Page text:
Joseph Avruch, MD will be giving a lecture titled, “Functional genetics of IGF2 mRNA binding protein, a candidate Type 2 Diabetes gene” for the Philip E. Cryer, MD Lecture on September 15, 2016.
Dr. Avruch is Professor of Medicine at the Harvard Medical School in the Department of Molecular Biology, and has been Chief of the Diabetes Unit in the department of Medicine at the Massachusetts General Hospital since 1979. He is the director of the NIH-sponsored Boston Area Diabetes and Endocrinology Research Center, and a member of the Board of Scientific Councilors of the National Institute of Diabetes, Digestive and Kidney Diseases. He received his medical degree from Washington University School of Medicine in St. Louis.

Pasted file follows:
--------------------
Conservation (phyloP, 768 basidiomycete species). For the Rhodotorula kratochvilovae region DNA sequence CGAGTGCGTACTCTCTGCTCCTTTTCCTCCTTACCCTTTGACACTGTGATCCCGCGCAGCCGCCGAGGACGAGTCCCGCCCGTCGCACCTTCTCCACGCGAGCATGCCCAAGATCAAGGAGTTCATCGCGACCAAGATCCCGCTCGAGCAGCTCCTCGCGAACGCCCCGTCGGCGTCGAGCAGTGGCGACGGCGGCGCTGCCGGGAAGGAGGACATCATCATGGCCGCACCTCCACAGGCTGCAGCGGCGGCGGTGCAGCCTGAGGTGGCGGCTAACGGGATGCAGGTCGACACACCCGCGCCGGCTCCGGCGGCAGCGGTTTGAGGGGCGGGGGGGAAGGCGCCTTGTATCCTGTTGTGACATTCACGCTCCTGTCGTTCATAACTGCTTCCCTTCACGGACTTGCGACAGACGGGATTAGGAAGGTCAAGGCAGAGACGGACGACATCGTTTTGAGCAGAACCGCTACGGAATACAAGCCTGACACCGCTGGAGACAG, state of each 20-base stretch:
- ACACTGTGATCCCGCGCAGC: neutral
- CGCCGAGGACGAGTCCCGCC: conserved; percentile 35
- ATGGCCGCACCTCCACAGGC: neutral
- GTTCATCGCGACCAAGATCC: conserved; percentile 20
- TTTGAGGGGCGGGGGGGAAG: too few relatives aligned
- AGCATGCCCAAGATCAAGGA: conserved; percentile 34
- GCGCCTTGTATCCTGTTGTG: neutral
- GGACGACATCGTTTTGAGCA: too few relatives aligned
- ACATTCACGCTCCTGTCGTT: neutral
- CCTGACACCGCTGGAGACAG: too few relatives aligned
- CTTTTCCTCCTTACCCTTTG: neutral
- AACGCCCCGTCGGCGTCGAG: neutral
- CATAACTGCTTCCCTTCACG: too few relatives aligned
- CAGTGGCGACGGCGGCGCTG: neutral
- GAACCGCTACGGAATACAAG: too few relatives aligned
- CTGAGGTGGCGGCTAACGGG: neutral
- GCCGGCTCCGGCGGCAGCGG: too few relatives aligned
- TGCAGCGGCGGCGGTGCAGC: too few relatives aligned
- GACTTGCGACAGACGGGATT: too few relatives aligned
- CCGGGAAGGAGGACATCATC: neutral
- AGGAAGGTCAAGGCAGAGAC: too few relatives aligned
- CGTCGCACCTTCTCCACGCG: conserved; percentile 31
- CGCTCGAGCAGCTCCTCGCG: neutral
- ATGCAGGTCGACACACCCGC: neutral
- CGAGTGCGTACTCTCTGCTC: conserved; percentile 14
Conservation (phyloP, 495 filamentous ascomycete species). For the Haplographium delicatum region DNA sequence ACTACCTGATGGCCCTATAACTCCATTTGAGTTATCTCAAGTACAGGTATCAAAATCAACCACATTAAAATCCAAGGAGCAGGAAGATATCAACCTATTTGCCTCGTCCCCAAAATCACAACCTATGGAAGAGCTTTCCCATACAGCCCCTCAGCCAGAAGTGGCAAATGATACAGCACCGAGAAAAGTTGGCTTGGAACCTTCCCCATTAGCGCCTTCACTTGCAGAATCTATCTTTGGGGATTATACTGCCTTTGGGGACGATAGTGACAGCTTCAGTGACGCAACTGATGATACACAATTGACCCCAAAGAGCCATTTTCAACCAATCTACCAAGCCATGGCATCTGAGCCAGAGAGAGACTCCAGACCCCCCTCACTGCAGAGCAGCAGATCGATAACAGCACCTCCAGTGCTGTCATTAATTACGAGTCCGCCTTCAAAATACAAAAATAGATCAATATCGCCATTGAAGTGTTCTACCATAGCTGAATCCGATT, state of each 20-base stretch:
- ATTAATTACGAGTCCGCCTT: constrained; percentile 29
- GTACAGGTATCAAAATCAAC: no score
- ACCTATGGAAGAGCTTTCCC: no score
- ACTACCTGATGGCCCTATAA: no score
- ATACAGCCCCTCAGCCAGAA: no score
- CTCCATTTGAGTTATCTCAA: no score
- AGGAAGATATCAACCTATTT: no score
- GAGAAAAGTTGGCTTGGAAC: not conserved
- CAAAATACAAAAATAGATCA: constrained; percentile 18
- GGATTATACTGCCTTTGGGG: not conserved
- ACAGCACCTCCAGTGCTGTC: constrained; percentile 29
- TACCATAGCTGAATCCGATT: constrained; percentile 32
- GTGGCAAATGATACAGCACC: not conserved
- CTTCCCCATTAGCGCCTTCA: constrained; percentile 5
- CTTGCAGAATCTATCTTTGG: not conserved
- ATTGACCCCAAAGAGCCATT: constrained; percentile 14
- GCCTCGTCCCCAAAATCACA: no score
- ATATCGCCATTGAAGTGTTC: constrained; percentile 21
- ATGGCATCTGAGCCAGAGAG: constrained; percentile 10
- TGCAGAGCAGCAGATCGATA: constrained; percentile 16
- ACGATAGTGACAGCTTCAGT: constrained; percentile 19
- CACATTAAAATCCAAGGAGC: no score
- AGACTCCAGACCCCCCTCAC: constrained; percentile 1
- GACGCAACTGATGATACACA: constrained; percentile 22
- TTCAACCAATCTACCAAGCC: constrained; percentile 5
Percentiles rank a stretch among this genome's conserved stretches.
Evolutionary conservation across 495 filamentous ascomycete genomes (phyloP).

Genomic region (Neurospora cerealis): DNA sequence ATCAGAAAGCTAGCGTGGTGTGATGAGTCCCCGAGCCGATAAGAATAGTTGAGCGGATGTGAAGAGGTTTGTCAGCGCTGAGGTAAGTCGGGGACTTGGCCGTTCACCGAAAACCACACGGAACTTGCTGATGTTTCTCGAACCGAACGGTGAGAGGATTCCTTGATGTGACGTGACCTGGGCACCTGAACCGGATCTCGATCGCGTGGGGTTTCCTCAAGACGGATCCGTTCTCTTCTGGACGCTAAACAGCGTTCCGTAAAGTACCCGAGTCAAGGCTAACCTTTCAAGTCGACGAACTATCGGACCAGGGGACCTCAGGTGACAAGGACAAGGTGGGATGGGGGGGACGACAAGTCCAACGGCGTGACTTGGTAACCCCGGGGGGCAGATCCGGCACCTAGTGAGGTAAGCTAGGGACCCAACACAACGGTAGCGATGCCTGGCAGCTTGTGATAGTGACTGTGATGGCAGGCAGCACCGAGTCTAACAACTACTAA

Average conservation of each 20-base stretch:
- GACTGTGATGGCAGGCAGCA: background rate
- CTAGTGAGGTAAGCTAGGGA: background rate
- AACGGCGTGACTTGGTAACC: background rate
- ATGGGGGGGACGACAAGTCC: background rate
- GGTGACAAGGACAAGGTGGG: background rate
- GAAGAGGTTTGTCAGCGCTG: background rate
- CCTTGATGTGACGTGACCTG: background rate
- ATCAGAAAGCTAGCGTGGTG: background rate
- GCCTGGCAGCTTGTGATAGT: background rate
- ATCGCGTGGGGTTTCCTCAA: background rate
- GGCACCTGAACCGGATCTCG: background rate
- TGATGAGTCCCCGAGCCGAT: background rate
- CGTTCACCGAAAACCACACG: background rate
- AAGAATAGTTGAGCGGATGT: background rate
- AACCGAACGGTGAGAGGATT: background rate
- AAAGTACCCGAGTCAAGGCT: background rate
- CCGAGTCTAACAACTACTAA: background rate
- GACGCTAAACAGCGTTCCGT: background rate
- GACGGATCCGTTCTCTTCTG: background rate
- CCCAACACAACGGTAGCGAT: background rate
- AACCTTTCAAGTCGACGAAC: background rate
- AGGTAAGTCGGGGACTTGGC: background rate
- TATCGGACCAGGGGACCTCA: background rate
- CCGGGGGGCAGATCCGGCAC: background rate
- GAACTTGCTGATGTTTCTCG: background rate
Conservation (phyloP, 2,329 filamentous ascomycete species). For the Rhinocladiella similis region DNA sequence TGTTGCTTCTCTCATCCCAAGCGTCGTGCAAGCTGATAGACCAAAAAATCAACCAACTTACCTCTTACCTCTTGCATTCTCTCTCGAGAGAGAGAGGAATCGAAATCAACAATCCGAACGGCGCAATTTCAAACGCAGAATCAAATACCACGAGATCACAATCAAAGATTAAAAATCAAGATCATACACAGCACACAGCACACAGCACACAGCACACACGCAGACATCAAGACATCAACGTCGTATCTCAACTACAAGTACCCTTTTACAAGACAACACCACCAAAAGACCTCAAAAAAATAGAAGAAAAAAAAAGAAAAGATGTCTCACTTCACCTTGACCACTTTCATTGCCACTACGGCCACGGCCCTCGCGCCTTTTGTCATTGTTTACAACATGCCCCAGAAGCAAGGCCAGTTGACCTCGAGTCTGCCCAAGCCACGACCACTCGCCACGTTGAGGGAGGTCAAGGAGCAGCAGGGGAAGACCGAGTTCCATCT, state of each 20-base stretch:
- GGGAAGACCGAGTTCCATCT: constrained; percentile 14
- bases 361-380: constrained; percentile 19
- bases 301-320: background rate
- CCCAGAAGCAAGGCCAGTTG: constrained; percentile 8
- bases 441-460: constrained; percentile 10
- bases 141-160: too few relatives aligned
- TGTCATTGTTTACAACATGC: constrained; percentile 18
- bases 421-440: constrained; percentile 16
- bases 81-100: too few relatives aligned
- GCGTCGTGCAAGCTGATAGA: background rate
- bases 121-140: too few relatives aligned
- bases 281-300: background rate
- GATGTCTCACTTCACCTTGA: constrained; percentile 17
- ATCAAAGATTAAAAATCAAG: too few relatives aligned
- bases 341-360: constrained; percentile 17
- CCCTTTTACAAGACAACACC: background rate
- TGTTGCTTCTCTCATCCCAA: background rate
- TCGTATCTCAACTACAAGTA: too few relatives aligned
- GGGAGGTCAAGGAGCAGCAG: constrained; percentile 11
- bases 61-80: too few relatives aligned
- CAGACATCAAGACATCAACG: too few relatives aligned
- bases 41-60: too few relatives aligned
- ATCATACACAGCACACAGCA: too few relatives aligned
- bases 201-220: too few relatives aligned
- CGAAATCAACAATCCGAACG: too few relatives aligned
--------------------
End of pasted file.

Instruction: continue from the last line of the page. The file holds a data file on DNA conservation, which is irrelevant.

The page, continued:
Joseph Avruch has devoted his career to understanding the molecular components of the signaling cascade necessary for an effective insulin response within the cell. Binding of insulin to its receptor initiates a series of interactions among proteins and other molecules present within cells. These interactions convey the information that insulin is present. Muscle and fat cells respond to this information in several ways: by absorbing glucose and fat from the blood and storing them, by growing or dividing, and by secreting other hormones involved in controlling metabolism. Pancreatic beta cells also require many of these effects of insulin for optimal development and function.